Numerous by nature

What do you think of when someone talks about ‘a financial text’? Perhaps this conjures up the image of quarterly reports or year-end financial reporting documents, and you would be right. However, there are also many other related documents needed to support these and provide your target audience with a complete picture of what is going on. You may need to write a press release announcing your key business figures, provide an account of your AGM proceedings or simply inform your employees of important issues that have been raised on a particular subject.

It is not enough, therefore, to only have financial translators in your arsenal. Having a translation partner that is also experienced in a wide range of corporate communications is essential, particularly if you are reporting sensitive information and need to make sure it comes over exactly as you intend it to. This is also why it is beneficial to have a four-eyes principle: with two professionals working on your text, you can rest assured that the translation will come over in the same tone as the original and will have the same impact on the readers in the target language. All of our translations are reviewed by a second experienced translator to make sure everything adds up.

Have your efforts paid off?

Communication works both ways: it is not just important to review what you publish, it is also essential to know what is being said about what you have published – especially when you have just released some new business figures. Management summaries are the perfect way to keep abreast of your media coverage and to keep both management and employees well informed. These insights not only help you to evaluate how your communications have been received but also allow you to polish your communication activities for the future.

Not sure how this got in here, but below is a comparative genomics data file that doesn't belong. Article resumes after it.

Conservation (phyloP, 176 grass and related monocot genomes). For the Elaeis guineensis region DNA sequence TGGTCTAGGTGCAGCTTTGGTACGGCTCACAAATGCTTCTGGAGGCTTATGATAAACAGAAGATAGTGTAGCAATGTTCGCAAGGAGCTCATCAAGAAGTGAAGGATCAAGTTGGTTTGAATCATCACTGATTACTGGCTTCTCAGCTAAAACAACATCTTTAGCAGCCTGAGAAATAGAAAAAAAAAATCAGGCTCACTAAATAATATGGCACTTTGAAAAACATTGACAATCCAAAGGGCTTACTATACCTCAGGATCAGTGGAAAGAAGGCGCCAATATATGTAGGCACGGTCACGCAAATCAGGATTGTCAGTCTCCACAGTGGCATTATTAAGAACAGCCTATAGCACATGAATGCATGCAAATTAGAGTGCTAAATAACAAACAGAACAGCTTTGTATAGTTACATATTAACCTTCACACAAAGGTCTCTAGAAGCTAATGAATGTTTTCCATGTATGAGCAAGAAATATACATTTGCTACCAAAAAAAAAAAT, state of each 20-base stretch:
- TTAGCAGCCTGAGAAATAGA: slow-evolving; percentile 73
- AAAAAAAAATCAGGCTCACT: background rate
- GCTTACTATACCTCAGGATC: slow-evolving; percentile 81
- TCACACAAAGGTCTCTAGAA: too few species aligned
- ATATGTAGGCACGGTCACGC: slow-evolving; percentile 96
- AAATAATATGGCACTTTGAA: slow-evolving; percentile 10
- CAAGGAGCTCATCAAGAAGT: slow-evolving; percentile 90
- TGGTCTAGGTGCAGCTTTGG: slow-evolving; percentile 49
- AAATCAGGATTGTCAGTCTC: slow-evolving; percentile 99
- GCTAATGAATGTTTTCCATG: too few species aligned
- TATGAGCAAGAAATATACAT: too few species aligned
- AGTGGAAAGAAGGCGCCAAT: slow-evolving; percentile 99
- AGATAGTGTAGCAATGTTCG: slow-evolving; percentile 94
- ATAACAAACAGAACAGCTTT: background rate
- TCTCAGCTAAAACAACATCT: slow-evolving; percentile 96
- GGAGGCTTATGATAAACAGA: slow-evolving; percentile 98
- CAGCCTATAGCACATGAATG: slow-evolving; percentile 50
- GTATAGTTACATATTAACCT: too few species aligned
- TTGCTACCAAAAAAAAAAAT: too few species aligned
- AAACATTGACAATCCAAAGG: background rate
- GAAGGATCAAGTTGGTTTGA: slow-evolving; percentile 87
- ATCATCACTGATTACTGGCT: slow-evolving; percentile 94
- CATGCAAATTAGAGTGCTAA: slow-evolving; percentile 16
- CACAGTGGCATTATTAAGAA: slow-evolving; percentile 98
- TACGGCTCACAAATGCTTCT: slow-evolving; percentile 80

Management summaries are tailored to suit your specific needs and provide you with the information that is most relevant to you. You can use them to give you an overview of industry topics that may have an impact on your business or as an insightful rundown of which media sources picked up on which sections of your latest quarterly report. It is also possible to build in a sentiment evaluation, so you not only know which facts and figures were picked up by which sources but also whether they were presented in a positive, negative or neutral tone. All of this can assist you in deciding how to approach similar reports and statements going forward. Reading between the lines really can pay dividends.

For years, we have been providing daily management summaries to numerous financial institutions – sometimes up to 60 summaries a day, and all before 10 a.m.! Our expert translators are highly experienced at summary writing. They know how to pick out the relevant details from lengthy texts and are adept at assessing the meaning behind the words. After all, we translate your message, not just your words (or figures!).

If you would like to find out more about how we can help you with your financial translations, please do not hesitate to contact us at sprachmanufaktur@argusdatainsights.ch or on +41 44 388 82 60.

Zoe